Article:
19.3. Review by: E Brabrook.
Charity Organisation Review, New Series 45 (270) (1919), 163-164.

Professor Bowley brings to this difficult and pressing question the qualifications of a master of statistical method who has made the subject of labour and its remuneration matter of long-continued study and research. In 1989 he showed that in the United Kingdom, France, and the United States of America alike, real wages had doubled in less than fifty years and increased by one half in less than twenty years. In 1901 to 1908, as secretary of a committee of the British Association, he rendered great public service by investigating and drawing up reports on Women's Labour. His presidential address to the Section of Economic Science and Statistics in 1906 dealt with statistical method in its application to labour problems.
20. The Change in the Distribution of the National Income, 1880-1913 (1920), by Arthur L Bowley.
20.1. Review by: F Y E.
Journal of the Royal Statistical Society 83 (3) (1920), 482-484.

Professor Bowley's latest study on the division of national income enhances the value of his penultimate contribution to the subject. The observations which he lately recorded with respect to the division of the national dividend at a particular epoch become now more trustworthy when it is shown that the proportions observed in one year are apt to remain constant for a series of years. The new observations perform the part of inductions fitted to be the test of others, to use the phraseology of Mill. Comparing the evidence against the existence of black swans and against that of men whose heads grow beneath their shoulders, Mill justly observed "it was more credible that a bird should vary in its colour than that man should vary in the relative position of his principal organs." Previous experience showed that the negative evidence against the black swans, though more unanimous, was less trustworthy. Now this is the sort of induction about inductions which Professor Bowley's new brochure supplies. An experience extending over more than thirty years leads us to expect that the proportions in which the national income is distributed will, in ordinary times at least, change very slowly.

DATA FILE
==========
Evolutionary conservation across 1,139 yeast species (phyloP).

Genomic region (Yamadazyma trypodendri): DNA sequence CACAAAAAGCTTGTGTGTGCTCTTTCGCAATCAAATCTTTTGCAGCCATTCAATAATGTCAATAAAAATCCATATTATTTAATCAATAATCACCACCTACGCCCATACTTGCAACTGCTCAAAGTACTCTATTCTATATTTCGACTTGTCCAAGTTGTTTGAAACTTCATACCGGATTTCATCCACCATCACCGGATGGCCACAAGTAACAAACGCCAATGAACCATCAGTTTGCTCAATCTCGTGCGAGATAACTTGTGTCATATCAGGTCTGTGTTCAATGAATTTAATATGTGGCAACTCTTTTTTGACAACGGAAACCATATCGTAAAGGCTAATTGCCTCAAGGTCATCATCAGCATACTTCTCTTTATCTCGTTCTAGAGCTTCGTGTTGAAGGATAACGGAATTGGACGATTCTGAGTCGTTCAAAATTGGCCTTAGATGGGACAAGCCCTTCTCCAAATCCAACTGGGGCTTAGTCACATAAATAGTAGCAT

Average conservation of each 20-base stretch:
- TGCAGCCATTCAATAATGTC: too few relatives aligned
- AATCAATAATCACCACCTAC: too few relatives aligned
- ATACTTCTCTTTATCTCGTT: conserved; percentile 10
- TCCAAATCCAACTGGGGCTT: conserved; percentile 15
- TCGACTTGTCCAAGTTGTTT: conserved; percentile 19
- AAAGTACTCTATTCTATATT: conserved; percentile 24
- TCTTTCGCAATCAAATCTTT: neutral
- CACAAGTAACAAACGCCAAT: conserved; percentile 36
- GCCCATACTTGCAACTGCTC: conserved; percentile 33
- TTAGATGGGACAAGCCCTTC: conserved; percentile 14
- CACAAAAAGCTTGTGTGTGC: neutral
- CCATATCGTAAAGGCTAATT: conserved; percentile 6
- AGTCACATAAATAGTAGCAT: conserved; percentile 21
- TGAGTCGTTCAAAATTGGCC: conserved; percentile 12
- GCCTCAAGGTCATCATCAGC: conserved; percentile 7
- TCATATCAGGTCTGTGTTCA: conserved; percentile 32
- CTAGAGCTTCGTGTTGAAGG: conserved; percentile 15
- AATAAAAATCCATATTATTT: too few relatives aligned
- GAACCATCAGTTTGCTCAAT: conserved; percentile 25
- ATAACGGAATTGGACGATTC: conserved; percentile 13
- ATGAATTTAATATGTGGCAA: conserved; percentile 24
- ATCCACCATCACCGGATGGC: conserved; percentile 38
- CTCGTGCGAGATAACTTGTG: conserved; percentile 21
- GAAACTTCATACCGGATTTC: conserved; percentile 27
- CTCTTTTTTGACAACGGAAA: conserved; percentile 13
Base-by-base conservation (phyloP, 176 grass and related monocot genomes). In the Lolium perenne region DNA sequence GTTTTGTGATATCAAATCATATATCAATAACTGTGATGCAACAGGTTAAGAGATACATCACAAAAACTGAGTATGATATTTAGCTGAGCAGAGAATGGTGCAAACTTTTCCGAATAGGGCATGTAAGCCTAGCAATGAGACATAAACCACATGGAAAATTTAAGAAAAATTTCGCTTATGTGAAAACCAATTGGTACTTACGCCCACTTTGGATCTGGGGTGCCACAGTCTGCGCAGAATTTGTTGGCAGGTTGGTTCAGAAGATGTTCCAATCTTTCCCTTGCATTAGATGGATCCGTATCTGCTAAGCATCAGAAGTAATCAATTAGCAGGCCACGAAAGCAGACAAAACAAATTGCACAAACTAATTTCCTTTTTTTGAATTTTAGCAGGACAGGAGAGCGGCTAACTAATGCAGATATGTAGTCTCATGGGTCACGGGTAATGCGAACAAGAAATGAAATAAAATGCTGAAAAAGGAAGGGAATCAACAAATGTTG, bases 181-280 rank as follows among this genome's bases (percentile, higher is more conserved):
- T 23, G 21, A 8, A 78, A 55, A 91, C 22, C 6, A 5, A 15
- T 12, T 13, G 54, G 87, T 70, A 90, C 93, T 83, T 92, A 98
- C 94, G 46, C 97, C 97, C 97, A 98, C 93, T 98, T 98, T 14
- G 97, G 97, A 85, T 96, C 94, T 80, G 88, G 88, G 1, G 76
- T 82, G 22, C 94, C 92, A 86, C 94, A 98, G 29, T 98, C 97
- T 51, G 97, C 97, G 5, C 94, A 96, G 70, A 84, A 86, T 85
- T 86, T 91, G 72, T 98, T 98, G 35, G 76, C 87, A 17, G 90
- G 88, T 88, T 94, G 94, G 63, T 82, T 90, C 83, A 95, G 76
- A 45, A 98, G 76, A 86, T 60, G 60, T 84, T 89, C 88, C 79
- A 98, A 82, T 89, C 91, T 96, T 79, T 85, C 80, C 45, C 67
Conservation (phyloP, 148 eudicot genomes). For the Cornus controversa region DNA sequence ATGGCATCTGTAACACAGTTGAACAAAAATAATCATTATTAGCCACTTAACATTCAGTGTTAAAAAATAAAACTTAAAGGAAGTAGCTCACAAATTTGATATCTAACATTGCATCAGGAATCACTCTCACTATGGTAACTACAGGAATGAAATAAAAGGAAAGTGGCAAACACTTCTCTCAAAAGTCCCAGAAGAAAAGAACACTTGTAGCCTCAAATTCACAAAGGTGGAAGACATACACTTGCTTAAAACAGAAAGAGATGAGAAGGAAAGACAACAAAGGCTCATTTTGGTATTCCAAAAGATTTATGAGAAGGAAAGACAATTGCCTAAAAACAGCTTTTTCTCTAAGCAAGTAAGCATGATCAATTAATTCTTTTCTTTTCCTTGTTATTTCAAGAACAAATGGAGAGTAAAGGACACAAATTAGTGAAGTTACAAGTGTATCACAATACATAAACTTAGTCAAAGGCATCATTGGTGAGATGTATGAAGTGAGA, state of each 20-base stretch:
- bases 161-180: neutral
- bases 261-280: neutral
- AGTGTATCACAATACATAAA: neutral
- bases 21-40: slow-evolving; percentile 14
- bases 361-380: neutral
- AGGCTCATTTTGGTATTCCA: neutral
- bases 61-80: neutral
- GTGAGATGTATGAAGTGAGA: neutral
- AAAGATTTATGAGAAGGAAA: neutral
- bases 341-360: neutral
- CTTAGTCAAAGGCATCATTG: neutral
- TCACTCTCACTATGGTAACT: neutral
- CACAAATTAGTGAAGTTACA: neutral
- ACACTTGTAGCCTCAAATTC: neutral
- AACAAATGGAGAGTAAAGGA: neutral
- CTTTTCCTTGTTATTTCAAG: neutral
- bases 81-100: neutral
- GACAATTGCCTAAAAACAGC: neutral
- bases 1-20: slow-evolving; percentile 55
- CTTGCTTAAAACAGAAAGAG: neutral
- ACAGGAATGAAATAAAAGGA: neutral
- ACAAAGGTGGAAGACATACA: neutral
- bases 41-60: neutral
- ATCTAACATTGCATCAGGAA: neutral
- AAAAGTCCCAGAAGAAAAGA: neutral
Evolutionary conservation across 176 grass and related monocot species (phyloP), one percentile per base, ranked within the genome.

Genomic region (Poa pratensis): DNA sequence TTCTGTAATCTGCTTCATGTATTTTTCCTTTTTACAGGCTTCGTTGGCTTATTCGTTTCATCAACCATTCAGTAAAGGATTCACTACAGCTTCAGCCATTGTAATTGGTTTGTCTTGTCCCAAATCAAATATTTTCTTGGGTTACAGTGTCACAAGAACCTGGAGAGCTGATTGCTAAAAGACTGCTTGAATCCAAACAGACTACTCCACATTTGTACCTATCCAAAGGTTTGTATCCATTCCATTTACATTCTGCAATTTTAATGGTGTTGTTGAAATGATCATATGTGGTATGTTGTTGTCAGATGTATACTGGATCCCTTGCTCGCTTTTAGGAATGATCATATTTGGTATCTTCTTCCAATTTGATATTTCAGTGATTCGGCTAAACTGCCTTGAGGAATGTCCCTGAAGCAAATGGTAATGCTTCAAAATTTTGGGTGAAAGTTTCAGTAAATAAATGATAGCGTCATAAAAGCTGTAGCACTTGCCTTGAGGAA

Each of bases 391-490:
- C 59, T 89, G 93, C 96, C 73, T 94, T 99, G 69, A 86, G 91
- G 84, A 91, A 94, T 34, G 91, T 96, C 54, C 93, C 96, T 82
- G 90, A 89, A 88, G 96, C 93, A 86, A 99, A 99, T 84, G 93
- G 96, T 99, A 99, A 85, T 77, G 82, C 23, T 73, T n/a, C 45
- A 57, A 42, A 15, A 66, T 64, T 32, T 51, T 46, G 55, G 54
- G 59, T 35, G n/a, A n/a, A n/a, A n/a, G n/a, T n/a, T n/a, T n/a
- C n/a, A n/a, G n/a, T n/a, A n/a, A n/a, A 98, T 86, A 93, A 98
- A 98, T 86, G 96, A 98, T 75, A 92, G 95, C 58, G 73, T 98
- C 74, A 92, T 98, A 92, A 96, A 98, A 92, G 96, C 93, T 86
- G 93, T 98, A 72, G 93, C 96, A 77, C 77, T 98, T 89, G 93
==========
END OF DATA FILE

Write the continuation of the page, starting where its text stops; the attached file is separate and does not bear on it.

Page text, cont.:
21. Prices and Wages in the United Kingdom, 1914-1920 (1921), by Arthur L Bowley.
21.1. Review by: A D Webb.
The Economic Journal 31 (124) (1921), 498-501.

The division of Economics and History of the Carnegie Endowment for International Peace has planned an "Economic and Social History of the World War," and the present monograph by Dr Bowley is among the first of the series arranged by the British editorial board. Its subject is the movement of prices and rates of wages in the United Kingdom from the out-break of war in 1914 down to about the middle of 1920, the latter date, as it happens, marking the culmination of the upward movement characteristic of the period.

The data are for the most part derived from official records already published, and Dr Bowley, as we should expect, presents them with admirable skill. The result is a highly valuable epitome, critical and appreciative, of the facts about prices and wages during the war period, so far as they have been made public.

Prices and wages are, of course, pre-eminently subject to treatment by the method of Index Numbers, and Dr Bowley has a good deal of criticism to offer of the validity, under war conditions, of the well-known Index Numbers of prices and the Cost of Living. ...
Dr Bowley has done a very valuable piece of work, and if the companion volumes of the series are as well done and as informative, the series will be indispensable to all who take an interest in the social and economic history of this country.

21.2. Review by: J F Rees.
The Scottish Historical Review 19 (76) (1922), 313-315.

Le Vicomte Georges d'Avenel declares that the history of prices is "la plus grosse part de l'histoire des hommes." Prices according to him afford the key to great secular changes which would otherwise remain mysteries to the historian. To tabulate records of prices and reduce them to some common denominator is to prepare the way for important discoveries. Here there is no need for hypotheses, nor can the human fallibility of the researcher lead to error. Figures cannot lie. This is an alluring prospect. But in spite of the enthusiasm of d'Avenel, and the assiduity with which he and his collaborators have collected prices, historians remain somewhat sceptical. Per haps they find it easier to form hypotheses and more adventurous to be liable to fall into error. If, however, they are inclined to put d'Avenel's principles to the test, they would do well to consider the period treated in this volume.